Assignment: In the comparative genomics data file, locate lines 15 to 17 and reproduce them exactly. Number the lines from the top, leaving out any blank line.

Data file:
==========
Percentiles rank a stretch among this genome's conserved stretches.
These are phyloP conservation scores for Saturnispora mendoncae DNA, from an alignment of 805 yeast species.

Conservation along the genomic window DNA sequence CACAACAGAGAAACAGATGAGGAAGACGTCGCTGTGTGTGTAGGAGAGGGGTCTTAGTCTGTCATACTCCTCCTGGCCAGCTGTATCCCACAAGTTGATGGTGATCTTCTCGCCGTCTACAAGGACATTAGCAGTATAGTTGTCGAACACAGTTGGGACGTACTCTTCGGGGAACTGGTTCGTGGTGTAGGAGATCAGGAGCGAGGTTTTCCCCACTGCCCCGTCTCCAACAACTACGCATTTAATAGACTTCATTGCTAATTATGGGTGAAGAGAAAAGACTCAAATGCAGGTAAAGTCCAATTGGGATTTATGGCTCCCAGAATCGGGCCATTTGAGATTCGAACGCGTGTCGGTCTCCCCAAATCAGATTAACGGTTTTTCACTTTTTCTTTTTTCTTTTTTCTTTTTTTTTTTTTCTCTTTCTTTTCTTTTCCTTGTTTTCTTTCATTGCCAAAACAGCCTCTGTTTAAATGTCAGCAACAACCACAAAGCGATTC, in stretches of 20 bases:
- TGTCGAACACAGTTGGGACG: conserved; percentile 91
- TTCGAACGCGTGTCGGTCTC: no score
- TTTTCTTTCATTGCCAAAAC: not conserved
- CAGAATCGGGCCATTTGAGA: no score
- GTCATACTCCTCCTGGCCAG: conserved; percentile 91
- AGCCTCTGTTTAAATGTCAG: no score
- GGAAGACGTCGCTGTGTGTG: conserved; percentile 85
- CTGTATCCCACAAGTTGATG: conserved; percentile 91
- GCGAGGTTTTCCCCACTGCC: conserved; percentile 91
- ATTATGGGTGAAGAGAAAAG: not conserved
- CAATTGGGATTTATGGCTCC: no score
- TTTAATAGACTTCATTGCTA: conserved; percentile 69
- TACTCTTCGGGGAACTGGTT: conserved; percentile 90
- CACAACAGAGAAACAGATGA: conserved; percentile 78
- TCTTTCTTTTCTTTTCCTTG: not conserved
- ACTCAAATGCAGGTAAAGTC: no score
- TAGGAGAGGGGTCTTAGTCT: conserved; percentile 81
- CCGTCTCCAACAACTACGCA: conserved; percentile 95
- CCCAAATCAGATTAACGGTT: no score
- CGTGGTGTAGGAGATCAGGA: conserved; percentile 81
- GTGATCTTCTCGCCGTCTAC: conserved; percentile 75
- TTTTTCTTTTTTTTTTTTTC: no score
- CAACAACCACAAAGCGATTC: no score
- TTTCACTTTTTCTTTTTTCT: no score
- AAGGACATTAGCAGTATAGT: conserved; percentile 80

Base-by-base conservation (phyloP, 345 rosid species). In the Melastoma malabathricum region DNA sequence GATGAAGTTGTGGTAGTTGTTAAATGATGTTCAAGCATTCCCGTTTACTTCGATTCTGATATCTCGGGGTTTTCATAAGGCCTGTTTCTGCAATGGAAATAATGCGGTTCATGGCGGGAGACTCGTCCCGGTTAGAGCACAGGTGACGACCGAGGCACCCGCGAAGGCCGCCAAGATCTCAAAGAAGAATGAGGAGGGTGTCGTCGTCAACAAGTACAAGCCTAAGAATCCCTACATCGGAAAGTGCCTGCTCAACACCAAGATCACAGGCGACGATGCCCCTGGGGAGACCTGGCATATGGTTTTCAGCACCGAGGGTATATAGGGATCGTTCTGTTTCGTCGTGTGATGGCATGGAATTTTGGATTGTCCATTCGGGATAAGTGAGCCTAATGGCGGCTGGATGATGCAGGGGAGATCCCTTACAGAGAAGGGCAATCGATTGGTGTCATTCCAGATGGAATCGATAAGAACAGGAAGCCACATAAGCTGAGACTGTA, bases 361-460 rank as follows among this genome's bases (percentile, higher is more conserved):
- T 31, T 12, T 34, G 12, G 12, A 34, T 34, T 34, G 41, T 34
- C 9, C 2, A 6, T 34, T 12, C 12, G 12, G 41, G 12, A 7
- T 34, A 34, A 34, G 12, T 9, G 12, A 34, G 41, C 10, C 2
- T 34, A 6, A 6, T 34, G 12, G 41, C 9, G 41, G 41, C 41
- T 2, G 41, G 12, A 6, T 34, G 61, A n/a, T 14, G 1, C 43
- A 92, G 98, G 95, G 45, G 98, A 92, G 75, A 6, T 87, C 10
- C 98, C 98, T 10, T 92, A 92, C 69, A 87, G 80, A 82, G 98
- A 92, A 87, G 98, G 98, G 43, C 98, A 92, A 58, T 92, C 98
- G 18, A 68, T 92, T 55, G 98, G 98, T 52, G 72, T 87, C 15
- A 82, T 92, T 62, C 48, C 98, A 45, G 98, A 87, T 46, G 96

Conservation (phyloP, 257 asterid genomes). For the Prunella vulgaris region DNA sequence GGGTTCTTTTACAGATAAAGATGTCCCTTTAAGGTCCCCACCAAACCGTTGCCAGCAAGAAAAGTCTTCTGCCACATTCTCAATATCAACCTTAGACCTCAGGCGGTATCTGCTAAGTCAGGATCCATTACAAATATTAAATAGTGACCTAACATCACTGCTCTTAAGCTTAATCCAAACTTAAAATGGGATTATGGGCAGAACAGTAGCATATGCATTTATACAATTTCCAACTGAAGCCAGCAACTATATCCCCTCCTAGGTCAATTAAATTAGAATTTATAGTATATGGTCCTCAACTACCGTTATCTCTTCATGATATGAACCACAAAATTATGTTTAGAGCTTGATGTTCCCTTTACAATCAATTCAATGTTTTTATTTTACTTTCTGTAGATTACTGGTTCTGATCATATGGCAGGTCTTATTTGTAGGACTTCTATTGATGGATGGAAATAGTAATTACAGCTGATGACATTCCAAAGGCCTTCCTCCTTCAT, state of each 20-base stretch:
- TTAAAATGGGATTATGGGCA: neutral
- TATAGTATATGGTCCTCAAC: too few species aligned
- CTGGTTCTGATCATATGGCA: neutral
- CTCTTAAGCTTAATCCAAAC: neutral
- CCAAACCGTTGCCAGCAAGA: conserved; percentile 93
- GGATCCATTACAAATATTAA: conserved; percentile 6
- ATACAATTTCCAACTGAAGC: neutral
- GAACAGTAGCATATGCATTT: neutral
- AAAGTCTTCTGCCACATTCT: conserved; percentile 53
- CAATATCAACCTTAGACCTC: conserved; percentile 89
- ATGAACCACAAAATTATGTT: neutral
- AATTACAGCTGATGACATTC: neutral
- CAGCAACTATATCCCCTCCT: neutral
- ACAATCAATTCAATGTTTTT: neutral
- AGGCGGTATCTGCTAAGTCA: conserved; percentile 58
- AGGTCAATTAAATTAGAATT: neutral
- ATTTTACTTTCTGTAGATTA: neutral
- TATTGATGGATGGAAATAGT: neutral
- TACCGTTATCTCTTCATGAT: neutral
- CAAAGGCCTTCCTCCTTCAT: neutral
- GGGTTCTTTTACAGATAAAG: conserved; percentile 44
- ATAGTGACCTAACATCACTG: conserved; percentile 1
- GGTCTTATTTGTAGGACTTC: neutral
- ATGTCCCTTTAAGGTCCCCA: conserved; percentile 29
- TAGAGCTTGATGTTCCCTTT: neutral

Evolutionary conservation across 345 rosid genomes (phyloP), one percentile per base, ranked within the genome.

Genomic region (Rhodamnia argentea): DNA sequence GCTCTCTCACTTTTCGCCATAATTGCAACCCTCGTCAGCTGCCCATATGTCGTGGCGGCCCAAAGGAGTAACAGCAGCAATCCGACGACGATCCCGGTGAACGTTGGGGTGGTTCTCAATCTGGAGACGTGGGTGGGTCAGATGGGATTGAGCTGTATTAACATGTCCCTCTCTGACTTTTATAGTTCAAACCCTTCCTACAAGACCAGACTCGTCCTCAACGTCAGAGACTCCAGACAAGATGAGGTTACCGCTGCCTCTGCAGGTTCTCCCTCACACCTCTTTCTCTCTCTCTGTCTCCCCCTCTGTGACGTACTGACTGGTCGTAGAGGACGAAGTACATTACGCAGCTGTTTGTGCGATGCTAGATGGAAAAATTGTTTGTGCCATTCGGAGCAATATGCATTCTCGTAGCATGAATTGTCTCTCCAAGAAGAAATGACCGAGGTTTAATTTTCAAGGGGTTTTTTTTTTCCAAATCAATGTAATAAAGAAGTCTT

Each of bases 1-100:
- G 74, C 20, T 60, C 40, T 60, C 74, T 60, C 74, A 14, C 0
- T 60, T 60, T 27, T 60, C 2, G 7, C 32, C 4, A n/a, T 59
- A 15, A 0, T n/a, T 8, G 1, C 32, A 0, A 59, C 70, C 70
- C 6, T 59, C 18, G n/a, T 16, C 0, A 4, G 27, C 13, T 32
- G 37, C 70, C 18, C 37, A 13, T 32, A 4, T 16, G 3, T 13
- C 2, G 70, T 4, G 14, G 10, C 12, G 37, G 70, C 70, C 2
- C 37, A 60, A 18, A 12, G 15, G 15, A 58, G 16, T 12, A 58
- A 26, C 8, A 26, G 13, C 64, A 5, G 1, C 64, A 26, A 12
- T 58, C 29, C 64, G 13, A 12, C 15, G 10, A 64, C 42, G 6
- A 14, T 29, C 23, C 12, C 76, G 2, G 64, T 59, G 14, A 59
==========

- TTTAATAGACTTCATTGCTA: conserved; percentile 69
- TACTCTTCGGGGAACTGGTT: conserved; percentile 90
- CACAACAGAGAAACAGATGA: conserved; percentile 78